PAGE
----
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Showing posts with label Smart Devices. Show all posts

Computers can be hacked through a "smart" light bulb


Smart light bulbs can not only make the lighting in an apartment and house more convenient and cheaper but also threaten the safety of their owners.

Experts have proven that hackers can hack computers through smart light bulbs. The vulnerability in the smart home system was noticed by cybersecurity company Check Point.

Experts have discovered a way to hack computers through a lamp using a Philips smart home system. At the first stage, the virus program is downloaded to the victim's smartphone and causes the lighting to fail. Experts have noticed that the only way to fix the problem is to reinstall the app, so the user deletes the program and re-downloads it to their phone.

At the stage when the owner of the lamp connects it to the smart home system, attackers take advantage of the vulnerability in the ZigBee protocol, which Philips uses. At the moment of pairing between the lamp and the smart hub, the malicious algorithm causes an overflow of the system buffer, which bypasses the antivirus and is installed on the computer's disk. After that, the device goes under the remote control of hackers.

Check Point experts said that the study has already attracted the attention of the manufacturer of smart lamps and eliminated the gap in the system. Experts advised owners of the Philips smart home system to update their software.

Experts have found vulnerabilities in Philips smart bulbs (at the moment, the problem with these devices has already been solved), but it is possible that similar vulnerabilities are found in many other smart home devices.

Earlier EHackingNews reported that in the fall of 2019, an IT specialist from Russia and blogger Anna Prosvetova discovered a vulnerability in Xiaomi Furrytail Pet Smart Feeder. Since feeders are used when the owners leave the house for a long time, pets may starve to death. The vulnerability was discovered in the application API through which feeders are controlled.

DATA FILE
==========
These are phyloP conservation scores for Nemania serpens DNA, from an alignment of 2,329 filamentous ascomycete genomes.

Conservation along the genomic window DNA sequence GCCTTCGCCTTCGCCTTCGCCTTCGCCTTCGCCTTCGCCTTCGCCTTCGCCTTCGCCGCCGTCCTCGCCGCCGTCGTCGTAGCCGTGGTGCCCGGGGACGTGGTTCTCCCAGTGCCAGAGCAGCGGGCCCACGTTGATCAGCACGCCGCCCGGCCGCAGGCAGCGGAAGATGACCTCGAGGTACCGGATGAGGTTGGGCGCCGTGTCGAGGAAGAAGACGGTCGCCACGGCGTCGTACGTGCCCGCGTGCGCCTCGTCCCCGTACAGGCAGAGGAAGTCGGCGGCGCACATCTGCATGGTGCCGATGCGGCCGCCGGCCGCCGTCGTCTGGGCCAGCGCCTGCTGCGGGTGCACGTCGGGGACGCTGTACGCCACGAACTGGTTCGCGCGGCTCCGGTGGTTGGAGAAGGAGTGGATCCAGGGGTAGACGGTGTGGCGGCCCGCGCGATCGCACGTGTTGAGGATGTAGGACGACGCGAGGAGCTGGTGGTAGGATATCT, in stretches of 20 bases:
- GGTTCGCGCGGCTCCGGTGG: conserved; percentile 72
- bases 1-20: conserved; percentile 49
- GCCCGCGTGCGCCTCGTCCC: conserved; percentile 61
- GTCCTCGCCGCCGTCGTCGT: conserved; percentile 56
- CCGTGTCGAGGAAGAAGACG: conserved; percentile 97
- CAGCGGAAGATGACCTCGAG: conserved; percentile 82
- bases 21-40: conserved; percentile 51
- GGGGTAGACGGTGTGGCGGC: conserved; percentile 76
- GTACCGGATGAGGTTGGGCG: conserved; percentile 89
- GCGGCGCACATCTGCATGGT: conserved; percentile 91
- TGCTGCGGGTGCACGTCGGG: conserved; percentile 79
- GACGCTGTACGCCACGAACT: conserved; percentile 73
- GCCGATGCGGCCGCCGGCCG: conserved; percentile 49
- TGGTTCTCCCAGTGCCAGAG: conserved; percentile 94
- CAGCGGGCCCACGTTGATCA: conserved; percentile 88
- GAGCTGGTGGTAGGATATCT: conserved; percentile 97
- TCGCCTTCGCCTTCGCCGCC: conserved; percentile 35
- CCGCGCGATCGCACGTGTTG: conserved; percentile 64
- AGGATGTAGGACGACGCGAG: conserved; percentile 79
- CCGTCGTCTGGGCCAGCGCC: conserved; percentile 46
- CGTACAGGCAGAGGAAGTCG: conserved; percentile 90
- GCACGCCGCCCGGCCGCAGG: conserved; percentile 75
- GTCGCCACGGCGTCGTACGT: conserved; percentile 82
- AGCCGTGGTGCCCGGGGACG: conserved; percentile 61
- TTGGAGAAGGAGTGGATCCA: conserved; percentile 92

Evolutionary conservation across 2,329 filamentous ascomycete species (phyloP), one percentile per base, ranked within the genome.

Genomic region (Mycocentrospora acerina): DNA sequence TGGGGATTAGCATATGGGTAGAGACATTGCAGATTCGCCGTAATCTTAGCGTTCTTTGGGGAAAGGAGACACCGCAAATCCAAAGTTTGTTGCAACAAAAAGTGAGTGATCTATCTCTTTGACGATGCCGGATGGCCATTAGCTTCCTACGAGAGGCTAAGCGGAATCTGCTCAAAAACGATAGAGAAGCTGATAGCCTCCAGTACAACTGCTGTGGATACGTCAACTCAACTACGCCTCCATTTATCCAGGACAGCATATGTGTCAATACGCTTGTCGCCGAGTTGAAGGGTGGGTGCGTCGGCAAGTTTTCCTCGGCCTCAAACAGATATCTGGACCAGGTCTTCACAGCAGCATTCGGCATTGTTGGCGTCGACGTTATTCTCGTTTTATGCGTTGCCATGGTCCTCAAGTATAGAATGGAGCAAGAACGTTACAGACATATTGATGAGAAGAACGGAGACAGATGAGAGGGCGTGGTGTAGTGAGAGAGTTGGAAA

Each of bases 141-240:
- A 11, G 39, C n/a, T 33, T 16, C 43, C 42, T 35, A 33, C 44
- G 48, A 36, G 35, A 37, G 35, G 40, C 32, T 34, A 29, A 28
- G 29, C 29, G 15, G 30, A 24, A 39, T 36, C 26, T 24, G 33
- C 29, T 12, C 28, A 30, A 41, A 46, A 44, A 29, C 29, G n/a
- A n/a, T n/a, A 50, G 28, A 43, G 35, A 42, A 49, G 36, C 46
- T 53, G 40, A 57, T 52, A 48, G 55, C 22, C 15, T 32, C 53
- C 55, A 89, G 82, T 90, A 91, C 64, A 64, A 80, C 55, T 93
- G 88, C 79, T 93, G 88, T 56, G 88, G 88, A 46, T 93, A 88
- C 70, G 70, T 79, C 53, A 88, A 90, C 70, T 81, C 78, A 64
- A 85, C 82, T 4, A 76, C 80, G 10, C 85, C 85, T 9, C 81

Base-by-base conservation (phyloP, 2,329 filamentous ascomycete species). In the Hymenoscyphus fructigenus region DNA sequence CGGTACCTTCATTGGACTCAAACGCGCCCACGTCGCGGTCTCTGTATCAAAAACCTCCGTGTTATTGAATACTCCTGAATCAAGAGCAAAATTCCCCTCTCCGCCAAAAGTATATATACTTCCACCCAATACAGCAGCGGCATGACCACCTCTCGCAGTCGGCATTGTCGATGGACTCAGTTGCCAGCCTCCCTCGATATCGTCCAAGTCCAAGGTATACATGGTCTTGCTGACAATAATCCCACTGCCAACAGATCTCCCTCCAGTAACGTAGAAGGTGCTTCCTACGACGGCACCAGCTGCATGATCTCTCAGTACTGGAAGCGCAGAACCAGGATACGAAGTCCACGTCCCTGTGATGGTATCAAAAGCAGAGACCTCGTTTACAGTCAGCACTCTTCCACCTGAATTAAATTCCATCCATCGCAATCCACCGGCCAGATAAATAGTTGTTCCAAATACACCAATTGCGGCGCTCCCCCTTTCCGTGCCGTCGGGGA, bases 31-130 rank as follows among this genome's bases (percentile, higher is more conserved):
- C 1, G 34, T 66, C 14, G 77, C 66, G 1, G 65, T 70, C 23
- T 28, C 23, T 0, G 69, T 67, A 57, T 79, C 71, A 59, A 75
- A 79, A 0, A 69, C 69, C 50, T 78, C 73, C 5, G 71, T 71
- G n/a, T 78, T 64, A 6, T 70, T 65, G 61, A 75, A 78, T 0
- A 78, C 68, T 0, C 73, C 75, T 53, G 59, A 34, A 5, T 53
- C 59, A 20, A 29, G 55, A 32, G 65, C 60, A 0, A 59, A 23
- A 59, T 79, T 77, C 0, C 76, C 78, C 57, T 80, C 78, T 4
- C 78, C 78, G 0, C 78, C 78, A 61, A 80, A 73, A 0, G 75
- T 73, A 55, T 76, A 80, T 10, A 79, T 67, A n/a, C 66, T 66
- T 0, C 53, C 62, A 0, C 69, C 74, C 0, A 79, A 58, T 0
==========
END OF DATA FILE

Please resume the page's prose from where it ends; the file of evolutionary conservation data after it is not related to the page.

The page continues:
Milwaukee Couple's Nest Smart Home Hacked, Vulgar Music was Played


Smart home products designed by Nest such as smart cameras, smart displays, smart thermostats, and smart doorbells to make our lives more comfortable and safe, may not be all that safe according to a horrifying incident reported by a Milwaukee, Wisconsin based couple, Samantha and Lamont Westmoreland.

 After a hacker hacked into the couple’s home and took control of their gadgets, Samantha said, "It's (installation of gadgets) supposed to make me feel safe, and I didn't feel safe", "My heart was racing, I felt so violated at that point."

As per a report by Fox 6 News, on September 17th, Samantha returned home in which she has Nest camera, a doorbell and a thermostat installed, and found the atmosphere unreasonably warmer, she immediately noticed that her smart thermostat has risen up to 32 degrees Celsius (90 degrees Fahrenheit).

Initially, she assumed it to be a glitch and set it back to the room temperature, but it kept on going up after every time she turned it down. A while later, the couple heard a voice talking to them from their Nest camera and afterward it played vulgar music. Samantha went ahead, unplugged the camera and turned it to face the ceiling. They changed the passwords of all the three devices but as the issues persisted, they resorted to contacting their internet service provider to have their network and Ids reset.